After running LFR on various toons for a week, I finally got my rogue to hit iLevel 355 and halfway through the twilight dungeon quests. My feral druid completed the Kalimdor midsummer fire achievement and my paladin completed the Northrend ones. Gosh, it’ll be a couple more years before I get the purple drake, if ever. At least the whole shared achievement means that I can do it on different toons depending on what I’m in the mood of playing at that time.
My priest got four (yes, FOUR) drops from the LFR in one run, so he’s at iLevel 380 now, has 4pc tier bonus, and only missing chest piece from looking like this. My mage got the chest piece and now has 2pc tier bonus, which looks seriously wonky. I haven’t tried it on the training dummy, but it’s seriously gonna step up the arcane rotation pace a little bit.
On the other news, Blizzard just clarified the challenge mode gear scaling here. I agree with their rationales, mostly centered around keeping hit caps and expertise caps intact while scaling down everything else. But there are a few issues with this approach:
- Most people that’s “that good” (i.e., have hopes of completing gold level challenges) are probably in a raiding team somewhere, or will be sporting raid-level gear shortly. These people are going to gem and reforge their gear around raid boss hit-caps, as opposed to heroic boss hit-caps. For casters, there’s a HUGE leap from being hit-capped against level 92 mobs to against level 93. That’s a lot of item budgets wasted if Blizzard insists on keeping the hit-cap. With the item budget as scarce as it is due to downscaling, this is a huge blow to the other secondary stats. Note to self: find out how to properly spell hit-cap. Hit cap? hitcap? hit-cap? hit_cap?
- Some people gear around soft-caps such as haste plateaus. If you keep the hit-cap but scale down the haste, you might seriously mess up a warlock / spriest / boomkin’s dps, or a resto druid’s hps.
- Let’s not even get to tanks where there’s an intricate interaction between mastery (for shield tanks), dodge, and parry.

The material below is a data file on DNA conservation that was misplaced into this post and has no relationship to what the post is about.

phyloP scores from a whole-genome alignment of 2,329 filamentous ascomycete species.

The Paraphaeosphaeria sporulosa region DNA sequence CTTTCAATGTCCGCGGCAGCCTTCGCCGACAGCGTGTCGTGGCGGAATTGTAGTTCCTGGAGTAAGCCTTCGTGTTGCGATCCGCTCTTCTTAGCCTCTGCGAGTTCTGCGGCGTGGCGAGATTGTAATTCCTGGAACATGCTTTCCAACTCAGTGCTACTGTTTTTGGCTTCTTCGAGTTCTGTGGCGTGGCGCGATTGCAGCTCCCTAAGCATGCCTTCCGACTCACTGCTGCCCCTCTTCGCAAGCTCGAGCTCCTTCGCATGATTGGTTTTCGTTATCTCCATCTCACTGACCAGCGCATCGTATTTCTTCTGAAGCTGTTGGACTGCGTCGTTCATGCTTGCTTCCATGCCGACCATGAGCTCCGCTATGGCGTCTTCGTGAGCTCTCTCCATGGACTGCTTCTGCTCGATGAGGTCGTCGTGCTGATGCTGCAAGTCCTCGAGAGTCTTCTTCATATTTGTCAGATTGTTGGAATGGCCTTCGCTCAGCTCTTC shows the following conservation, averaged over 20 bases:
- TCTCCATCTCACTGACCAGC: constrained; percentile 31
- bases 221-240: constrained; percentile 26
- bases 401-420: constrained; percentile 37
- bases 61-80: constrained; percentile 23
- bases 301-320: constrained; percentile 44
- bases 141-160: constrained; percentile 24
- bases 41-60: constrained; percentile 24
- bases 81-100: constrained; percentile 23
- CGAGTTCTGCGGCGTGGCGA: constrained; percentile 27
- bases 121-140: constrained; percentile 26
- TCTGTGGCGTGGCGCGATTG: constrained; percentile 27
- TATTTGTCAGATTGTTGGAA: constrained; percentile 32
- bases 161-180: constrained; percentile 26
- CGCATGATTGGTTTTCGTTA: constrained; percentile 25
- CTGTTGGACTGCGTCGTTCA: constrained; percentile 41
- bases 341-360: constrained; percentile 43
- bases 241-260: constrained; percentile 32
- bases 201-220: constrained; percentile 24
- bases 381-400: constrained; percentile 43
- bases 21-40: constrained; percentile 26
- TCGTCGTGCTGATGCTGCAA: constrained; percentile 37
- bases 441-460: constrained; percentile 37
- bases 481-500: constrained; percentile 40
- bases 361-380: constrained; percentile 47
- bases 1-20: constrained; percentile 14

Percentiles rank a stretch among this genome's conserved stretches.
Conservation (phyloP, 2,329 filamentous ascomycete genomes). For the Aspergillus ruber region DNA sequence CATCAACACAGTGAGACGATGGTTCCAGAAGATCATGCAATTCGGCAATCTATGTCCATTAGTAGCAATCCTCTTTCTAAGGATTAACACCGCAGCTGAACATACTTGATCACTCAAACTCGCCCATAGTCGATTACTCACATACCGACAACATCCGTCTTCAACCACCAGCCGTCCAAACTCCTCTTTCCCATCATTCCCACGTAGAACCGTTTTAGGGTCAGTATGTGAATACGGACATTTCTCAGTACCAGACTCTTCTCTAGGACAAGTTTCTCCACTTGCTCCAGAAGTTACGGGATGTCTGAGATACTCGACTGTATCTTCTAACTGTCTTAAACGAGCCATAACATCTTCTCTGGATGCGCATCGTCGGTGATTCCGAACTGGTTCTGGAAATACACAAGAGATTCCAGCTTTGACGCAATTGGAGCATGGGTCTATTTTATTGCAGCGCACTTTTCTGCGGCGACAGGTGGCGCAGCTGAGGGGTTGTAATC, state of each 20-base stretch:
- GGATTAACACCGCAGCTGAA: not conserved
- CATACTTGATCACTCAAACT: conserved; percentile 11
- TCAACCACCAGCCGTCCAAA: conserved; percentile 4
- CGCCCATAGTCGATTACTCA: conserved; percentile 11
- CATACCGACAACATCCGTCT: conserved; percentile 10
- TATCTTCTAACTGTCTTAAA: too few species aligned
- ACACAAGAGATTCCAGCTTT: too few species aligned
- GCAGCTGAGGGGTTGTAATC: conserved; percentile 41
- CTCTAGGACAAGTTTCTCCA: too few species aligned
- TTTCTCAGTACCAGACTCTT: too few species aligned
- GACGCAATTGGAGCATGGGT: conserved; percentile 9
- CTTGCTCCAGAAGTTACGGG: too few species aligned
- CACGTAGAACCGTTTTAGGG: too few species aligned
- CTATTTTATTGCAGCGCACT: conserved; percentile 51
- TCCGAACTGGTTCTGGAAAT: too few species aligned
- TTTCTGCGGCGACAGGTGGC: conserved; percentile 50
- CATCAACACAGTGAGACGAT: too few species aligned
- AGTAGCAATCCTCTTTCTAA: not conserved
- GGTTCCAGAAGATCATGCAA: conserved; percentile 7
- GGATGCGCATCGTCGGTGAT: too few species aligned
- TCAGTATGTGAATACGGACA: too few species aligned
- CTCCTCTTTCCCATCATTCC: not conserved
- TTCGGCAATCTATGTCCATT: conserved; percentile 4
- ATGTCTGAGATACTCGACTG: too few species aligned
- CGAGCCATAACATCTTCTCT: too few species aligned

With those inconveniences, I expect that there will be a lot of people keeping an extra set of gear, gemmed and reforged exactly for the purpose of entering a dungeon mode challenge. There will be theorycrafters out there explaining how to game the downscaling system so that you “land” on the haste plateaus you want. There will be a Mr. Robot-like sites or addons figuring this out. Another alternative that’s been suggested by WowInsider commenters are:
- Have a fixed stats for people upon entering the dungeon. If you’re going to play as a combat rogue, this is your stat, period. Well, it does solve all the issues I raised above, but it introduces other issues, namely:
- Research / Preparation. Dungeon challenge is not meant to be brute-forced with gear, true, but it’s also not meant to take away the how-well-do-you-know-your-class part. Part of what differentiates great players from good players are knowing what the soft caps are and how to utilize them. I remember that when I was finally able to reach a the sixth tick of rejuvenation on my druid, suddenly my “rotation” (if there’s ever such thing for a healer) changes. I prioritize rejuvenation a little bit more, knowing that it heals for more. I usually don’t give much credit to raiders who know how to look things up online. I don’t consider that “skill.” What I consider skill is the ability to understand why those stats are weighed that way and how to respond accordingly when your stats change.
- Interaction with talent system. I haven’t seen ALL the talents of the class I play (which is like, almost all of them), but there might be talent choices that begets different caps or even stat priorities.
- Personalization / Playstyle. At some point in Cata, there were to viable styles of discipline priest. I think one was bubble spam, the other was heal spam. I dunno I forget, I didn’t have a level 85 priest back then. I thought that was pretty cool that Blizz was able to tune it so closely so that there’s no clear winner. I’m sure some other classes have that choice too. The two styles also require different stat priorities.
- Let each toon chooses the stats they want to scale down while keeping others intact. As a druid, I wouldn’t care about crit or mastery for example, but I want to keep my spirit and my haste where they are. As a mage, I would want to keep my hit rating but I don’t care about the others. Doesn’t solve the level 92 vs 93 mob conundrum but it solves the other ones.
- Let each toon BUDGET their stats themselves. Upon entering a dungeon (or previously, where you can save a profile), you are given this much item budget, and it’s up to you how to allocate them. This is probably the best approach functionally, but it’s horribe from the user experience point of view. Raiders and seasoned players would be able to figure this out quickly. But what about your regular joe players who are new and trying to click at “hey what is this dungeon challenge button?” and then BAM, hit with a window full of knobs and buttons that doesn’t make much sense?
I honestly don’t know what the best solution is. Maybe they have thought this through and still think that the solution they put forth was the lesser of all evils.